• If we can't come to an agreement, we sleep on it. Honestly, it never has to come to this. Remember, this isn't a you against your partner scenario. You two are heads of this family team, and just like a quarterback and a wide receiver have to be on the same page for the play to actually happen, you and your partner are looking at how to move forward together (and yes, I had to research who a quarterback would throw to). In order for the whole team to move forward, it's time to figure out some compromise or some way to make a decision on this.

Rule #2: Respect Individual Relationships

This is a place where I think we need to allow for a lot of grace and respect. A long time ago, I posted a blog titled "If You Want Daddy To Be Involved, Get Out Of The Way".

There are so many new mamas, myself included, who knew the whole routine, knew exactly what the sleep schedules were and the burp schedules and the feeding schedules and when we play and exactly how we play and how they're supposed to lay down and everything about what makes the baby happy. 

And while I recognize it's important to have some schedules and routines for different times, there is more to it than an agenda. More important than schedules and agendas are the relationships we create.

If we have things on the calendar we need to be aware of, and certain quirks that will really set a child off, for sure these are things to share. We're coming together as a team to parent, and that means cluing each other in on things that will help each of you know your child better.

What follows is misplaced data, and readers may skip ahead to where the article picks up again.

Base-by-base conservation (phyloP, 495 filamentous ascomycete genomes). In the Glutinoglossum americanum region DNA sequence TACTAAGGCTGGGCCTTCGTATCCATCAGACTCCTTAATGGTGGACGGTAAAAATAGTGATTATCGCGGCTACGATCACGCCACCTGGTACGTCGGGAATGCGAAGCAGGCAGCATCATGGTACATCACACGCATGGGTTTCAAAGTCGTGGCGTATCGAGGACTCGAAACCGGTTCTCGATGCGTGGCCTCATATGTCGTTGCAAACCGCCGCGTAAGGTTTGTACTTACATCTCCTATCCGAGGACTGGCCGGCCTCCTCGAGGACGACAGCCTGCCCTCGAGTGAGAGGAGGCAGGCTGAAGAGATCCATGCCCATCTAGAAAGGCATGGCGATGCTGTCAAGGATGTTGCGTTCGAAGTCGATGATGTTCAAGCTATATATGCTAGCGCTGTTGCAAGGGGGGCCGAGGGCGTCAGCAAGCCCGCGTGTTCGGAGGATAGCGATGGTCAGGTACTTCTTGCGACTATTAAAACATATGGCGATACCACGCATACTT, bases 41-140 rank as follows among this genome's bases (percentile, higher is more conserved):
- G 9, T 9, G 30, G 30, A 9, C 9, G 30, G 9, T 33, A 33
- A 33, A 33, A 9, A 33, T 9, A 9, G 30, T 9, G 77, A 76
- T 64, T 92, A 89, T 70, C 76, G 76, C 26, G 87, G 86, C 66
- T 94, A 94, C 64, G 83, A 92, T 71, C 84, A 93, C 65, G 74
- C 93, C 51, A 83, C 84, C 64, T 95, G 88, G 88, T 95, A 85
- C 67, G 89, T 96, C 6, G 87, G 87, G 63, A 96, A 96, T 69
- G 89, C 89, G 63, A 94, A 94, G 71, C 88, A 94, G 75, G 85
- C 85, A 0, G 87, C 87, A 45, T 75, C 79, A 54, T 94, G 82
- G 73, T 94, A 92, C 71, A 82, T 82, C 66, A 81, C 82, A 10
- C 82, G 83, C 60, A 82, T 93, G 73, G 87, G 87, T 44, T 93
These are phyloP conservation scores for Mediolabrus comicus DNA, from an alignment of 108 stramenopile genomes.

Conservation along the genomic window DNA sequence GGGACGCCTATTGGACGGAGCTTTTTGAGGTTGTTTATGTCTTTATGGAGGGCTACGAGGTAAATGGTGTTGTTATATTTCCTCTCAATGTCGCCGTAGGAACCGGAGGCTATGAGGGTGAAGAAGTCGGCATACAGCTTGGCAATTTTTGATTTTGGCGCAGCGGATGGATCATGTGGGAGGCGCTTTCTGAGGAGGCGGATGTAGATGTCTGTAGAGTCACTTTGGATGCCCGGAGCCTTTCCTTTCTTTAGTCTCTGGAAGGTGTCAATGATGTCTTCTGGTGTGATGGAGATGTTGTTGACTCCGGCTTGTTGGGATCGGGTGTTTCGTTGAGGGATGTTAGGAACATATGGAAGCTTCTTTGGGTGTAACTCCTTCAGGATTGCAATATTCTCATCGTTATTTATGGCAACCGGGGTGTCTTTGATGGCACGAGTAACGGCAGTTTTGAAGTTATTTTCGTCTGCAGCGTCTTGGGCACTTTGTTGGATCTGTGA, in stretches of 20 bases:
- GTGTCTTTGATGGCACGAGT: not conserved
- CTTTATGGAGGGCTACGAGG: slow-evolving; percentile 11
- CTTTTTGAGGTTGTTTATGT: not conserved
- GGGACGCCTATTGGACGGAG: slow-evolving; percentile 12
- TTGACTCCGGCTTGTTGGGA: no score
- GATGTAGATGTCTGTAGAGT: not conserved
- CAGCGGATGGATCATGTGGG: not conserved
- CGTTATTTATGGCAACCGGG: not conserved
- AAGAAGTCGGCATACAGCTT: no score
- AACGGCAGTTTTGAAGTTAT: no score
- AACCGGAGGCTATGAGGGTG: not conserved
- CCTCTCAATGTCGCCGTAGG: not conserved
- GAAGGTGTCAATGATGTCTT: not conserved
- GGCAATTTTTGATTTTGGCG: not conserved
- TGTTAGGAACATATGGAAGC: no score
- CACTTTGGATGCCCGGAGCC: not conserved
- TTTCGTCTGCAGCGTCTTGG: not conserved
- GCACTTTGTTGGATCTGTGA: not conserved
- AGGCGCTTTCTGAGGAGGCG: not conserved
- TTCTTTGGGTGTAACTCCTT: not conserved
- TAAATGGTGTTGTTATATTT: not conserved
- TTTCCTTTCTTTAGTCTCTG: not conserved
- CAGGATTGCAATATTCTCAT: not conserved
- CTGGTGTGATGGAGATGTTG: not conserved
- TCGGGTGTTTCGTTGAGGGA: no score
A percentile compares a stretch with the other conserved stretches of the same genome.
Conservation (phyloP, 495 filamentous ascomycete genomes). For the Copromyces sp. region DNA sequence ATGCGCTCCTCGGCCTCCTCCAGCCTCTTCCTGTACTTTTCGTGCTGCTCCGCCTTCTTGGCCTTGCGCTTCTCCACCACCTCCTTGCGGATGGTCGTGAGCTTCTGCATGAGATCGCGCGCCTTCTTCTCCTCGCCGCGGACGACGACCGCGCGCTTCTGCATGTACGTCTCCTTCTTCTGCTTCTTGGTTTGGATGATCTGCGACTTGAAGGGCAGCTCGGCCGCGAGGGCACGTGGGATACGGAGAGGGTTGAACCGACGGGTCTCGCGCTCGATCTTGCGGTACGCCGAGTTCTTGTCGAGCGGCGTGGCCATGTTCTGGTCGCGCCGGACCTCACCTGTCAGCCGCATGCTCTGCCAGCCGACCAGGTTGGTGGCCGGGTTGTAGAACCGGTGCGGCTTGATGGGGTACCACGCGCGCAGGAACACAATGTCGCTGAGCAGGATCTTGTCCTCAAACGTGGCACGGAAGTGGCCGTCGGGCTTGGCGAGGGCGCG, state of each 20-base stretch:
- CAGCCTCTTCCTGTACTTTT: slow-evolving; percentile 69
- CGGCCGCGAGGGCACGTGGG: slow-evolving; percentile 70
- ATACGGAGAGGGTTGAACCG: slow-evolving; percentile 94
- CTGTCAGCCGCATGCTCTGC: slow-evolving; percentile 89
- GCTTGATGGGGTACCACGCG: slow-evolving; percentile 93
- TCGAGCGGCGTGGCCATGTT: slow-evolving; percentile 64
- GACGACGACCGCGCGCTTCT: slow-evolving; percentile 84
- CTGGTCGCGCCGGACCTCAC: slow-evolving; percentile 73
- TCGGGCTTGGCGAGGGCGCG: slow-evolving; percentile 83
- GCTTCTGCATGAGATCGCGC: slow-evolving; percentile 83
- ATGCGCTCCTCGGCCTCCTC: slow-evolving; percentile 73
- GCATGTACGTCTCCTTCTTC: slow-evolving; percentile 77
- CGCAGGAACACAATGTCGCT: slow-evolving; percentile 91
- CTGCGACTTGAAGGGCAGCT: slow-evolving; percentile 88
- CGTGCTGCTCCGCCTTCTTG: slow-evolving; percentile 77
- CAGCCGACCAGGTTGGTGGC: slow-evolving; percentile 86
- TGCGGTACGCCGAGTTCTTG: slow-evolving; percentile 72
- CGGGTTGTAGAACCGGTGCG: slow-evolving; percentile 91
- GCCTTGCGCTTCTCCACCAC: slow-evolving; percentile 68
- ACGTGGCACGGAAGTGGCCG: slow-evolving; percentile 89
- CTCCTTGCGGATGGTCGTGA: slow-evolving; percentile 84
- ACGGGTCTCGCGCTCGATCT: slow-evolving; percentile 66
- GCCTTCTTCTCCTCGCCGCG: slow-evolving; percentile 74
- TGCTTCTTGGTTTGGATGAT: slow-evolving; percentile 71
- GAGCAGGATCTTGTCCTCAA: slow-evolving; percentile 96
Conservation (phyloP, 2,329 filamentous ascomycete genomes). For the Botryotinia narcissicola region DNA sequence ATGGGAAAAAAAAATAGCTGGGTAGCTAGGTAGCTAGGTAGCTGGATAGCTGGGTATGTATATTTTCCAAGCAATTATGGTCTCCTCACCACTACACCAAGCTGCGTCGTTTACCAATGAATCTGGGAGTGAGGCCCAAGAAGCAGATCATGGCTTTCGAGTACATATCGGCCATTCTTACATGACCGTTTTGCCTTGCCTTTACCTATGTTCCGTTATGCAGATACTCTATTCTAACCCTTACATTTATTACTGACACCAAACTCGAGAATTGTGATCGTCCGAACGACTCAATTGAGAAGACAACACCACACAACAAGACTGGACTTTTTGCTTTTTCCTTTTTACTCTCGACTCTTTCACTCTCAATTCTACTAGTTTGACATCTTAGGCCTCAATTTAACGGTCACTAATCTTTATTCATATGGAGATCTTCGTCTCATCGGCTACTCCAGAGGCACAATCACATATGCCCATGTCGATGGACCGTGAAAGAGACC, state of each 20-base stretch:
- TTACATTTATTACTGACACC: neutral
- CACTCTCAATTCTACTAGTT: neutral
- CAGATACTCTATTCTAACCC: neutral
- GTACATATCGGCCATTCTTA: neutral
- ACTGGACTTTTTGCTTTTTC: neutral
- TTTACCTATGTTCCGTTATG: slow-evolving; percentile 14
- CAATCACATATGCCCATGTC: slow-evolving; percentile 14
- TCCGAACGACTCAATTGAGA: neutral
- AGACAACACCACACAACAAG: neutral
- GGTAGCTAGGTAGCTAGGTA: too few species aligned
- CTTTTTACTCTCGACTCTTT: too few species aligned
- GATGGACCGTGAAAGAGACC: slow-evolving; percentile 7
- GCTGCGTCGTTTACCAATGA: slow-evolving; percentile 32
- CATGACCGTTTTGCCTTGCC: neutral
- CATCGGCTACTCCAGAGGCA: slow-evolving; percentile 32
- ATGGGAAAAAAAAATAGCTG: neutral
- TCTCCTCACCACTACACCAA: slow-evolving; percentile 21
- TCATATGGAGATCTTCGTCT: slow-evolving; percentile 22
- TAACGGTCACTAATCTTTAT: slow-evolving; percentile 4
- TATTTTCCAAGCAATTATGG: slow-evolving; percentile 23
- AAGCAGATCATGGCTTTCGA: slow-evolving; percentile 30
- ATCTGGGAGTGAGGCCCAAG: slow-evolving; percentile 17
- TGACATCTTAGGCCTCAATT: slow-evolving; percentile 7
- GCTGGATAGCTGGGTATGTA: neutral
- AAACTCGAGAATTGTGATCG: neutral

Yet when it's about certain ways to interact with your child and specific rituals that are special that you do, think twice about pitting that same agenda on your partner. 

I could come in and throw my agenda on exactly how my husband Nathan needs to parent our children and, in essence, try to make him a secondhand mom versus a first dad. I've been guilty of it. I could lay out every detail of our own bedtime routine and how my way is the way to put our toddlers to sleep.

What I learned, however, was that I was robbing my children of the opportunity to build a different relationship with a different person than me. Can you imagine if every person your child interacted with did the exact same thing with them? I'll go ahead and give you the newsflash that it's going to be VERY difficult to keep that up once they aren't under your roof. 

Maybe your partner handles your children differently. Maybe one is a bit more strict and the other allows for more grace. Maybe one of you is more of a project-focused parent, while the other loves to dive into imaginative play. Maybe that's okay.